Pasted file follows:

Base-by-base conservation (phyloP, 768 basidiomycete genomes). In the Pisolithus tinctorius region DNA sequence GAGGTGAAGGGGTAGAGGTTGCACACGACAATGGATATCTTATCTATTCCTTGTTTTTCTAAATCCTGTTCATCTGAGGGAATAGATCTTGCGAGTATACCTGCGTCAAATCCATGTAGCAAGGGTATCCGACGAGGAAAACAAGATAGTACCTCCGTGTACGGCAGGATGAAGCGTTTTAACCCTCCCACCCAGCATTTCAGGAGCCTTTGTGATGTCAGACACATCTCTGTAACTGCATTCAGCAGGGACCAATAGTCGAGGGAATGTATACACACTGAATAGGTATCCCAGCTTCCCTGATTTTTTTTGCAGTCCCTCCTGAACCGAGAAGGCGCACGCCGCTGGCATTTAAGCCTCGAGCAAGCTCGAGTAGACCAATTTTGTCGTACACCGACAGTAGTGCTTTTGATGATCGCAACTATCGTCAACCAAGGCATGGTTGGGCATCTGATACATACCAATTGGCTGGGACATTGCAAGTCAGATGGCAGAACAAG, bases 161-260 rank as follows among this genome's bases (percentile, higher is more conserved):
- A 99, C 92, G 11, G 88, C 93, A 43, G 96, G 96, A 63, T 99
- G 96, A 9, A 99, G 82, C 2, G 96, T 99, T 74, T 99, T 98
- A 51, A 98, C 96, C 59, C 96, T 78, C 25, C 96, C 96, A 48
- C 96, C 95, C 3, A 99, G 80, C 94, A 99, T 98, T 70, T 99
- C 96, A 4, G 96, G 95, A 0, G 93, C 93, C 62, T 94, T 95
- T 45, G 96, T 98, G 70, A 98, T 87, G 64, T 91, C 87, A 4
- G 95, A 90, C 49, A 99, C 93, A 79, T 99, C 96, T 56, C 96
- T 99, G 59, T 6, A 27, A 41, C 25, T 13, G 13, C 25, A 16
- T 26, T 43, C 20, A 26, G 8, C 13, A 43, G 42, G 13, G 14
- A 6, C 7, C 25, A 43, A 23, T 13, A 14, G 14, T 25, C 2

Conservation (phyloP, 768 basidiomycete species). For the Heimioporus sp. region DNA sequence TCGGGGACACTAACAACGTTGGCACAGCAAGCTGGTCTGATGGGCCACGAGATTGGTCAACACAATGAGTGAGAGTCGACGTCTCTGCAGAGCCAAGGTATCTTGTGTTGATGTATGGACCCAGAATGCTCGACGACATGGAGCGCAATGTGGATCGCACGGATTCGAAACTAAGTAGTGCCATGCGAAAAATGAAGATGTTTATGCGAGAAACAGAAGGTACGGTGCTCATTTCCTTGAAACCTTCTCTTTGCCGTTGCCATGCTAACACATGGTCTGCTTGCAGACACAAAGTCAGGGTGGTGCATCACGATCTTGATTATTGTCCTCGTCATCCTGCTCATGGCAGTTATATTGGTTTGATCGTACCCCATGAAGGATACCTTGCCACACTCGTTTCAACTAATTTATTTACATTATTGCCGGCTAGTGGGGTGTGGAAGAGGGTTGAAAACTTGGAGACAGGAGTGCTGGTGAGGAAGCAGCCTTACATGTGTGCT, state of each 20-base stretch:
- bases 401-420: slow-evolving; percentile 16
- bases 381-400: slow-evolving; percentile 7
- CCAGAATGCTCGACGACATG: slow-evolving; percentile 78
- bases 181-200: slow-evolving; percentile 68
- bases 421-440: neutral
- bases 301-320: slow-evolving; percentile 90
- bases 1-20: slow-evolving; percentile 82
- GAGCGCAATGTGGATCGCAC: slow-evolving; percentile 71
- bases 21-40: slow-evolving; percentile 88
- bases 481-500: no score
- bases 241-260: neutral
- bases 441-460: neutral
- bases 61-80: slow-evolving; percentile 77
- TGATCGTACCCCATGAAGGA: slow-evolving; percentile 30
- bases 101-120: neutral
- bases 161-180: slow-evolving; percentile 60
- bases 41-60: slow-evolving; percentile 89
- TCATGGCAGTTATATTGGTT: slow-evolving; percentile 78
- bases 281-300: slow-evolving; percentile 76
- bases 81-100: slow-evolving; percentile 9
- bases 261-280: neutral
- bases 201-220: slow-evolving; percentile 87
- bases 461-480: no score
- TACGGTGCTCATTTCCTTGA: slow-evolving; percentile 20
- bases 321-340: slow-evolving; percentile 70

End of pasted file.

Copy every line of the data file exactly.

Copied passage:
Base-by-base conservation (phyloP, 768 basidiomycete genomes). In the Pisolithus tinctorius region DNA sequence GAGGTGAAGGGGTAGAGGTTGCACACGACAATGGATATCTTATCTATTCCTTGTTTTTCTAAATCCTGTTCATCTGAGGGAATAGATCTTGCGAGTATACCTGCGTCAAATCCATGTAGCAAGGGTATCCGACGAGGAAAACAAGATAGTACCTCCGTGTACGGCAGGATGAAGCGTTTTAACCCTCCCACCCAGCATTTCAGGAGCCTTTGTGATGTCAGACACATCTCTGTAACTGCATTCAGCAGGGACCAATAGTCGAGGGAATGTATACACACTGAATAGGTATCCCAGCTTCCCTGATTTTTTTTGCAGTCCCTCCTGAACCGAGAAGGCGCACGCCGCTGGCATTTAAGCCTCGAGCAAGCTCGAGTAGACCAATTTTGTCGTACACCGACAGTAGTGCTTTTGATGATCGCAACTATCGTCAACCAAGGCATGGTTGGGCATCTGATACATACCAATTGGCTGGGACATTGCAAGTCAGATGGCAGAACAAG, bases 161-260 rank as follows among this genome's bases (percentile, higher is more conserved):
- A 99, C 92, G 11, G 88, C 93, A 43, G 96, G 96, A 63, T 99
- G 96, A 9, A 99, G 82, C 2, G 96, T 99, T 74, T 99, T 98
- A 51, A 98, C 96, C 59, C 96, T 78, C 25, C 96, C 96, A 48
- C 96, C 95, C 3, A 99, G 80, C 94, A 99, T 98, T 70, T 99
- C 96, A 4, G 96, G 95, A 0, G 93, C 93, C 62, T 94, T 95
- T 45, G 96, T 98, G 70, A 98, T 87, G 64, T 91, C 87, A 4
- G 95, A 90, C 49, A 99, C 93, A 79, T 99, C 96, T 56, C 96
- T 99, G 59, T 6, A 27, A 41, C 25, T 13, G 13, C 25, A 16
- T 26, T 43, C 20, A 26, G 8, C 13, A 43, G 42, G 13, G 14
- A 6, C 7, C 25, A 43, A 23, T 13, A 14, G 14, T 25, C 2

Conservation (phyloP, 768 basidiomycete species). For the Heimioporus sp. region DNA sequence TCGGGGACACTAACAACGTTGGCACAGCAAGCTGGTCTGATGGGCCACGAGATTGGTCAACACAATGAGTGAGAGTCGACGTCTCTGCAGAGCCAAGGTATCTTGTGTTGATGTATGGACCCAGAATGCTCGACGACATGGAGCGCAATGTGGATCGCACGGATTCGAAACTAAGTAGTGCCATGCGAAAAATGAAGATGTTTATGCGAGAAACAGAAGGTACGGTGCTCATTTCCTTGAAACCTTCTCTTTGCCGTTGCCATGCTAACACATGGTCTGCTTGCAGACACAAAGTCAGGGTGGTGCATCACGATCTTGATTATTGTCCTCGTCATCCTGCTCATGGCAGTTATATTGGTTTGATCGTACCCCATGAAGGATACCTTGCCACACTCGTTTCAACTAATTTATTTACATTATTGCCGGCTAGTGGGGTGTGGAAGAGGGTTGAAAACTTGGAGACAGGAGTGCTGGTGAGGAAGCAGCCTTACATGTGTGCT, state of each 20-base stretch:
- bases 401-420: slow-evolving; percentile 16
- bases 381-400: slow-evolving; percentile 7
- CCAGAATGCTCGACGACATG: slow-evolving; percentile 78
- bases 181-200: slow-evolving; percentile 68
- bases 421-440: neutral
- bases 301-320: slow-evolving; percentile 90
- bases 1-20: slow-evolving; percentile 82
- GAGCGCAATGTGGATCGCAC: slow-evolving; percentile 71
- bases 21-40: slow-evolving; percentile 88
- bases 481-500: no score
- bases 241-260: neutral
- bases 441-460: neutral
- bases 61-80: slow-evolving; percentile 77
- TGATCGTACCCCATGAAGGA: slow-evolving; percentile 30
- bases 101-120: neutral
- bases 161-180: slow-evolving; percentile 60
- bases 41-60: slow-evolving; percentile 89
- TCATGGCAGTTATATTGGTT: slow-evolving; percentile 78
- bases 281-300: slow-evolving; percentile 76
- bases 81-100: slow-evolving; percentile 9
- bases 261-280: neutral
- bases 201-220: slow-evolving; percentile 87
- bases 461-480: no score
- TACGGTGCTCATTTCCTTGA: slow-evolving; percentile 20
- bases 321-340: slow-evolving; percentile 70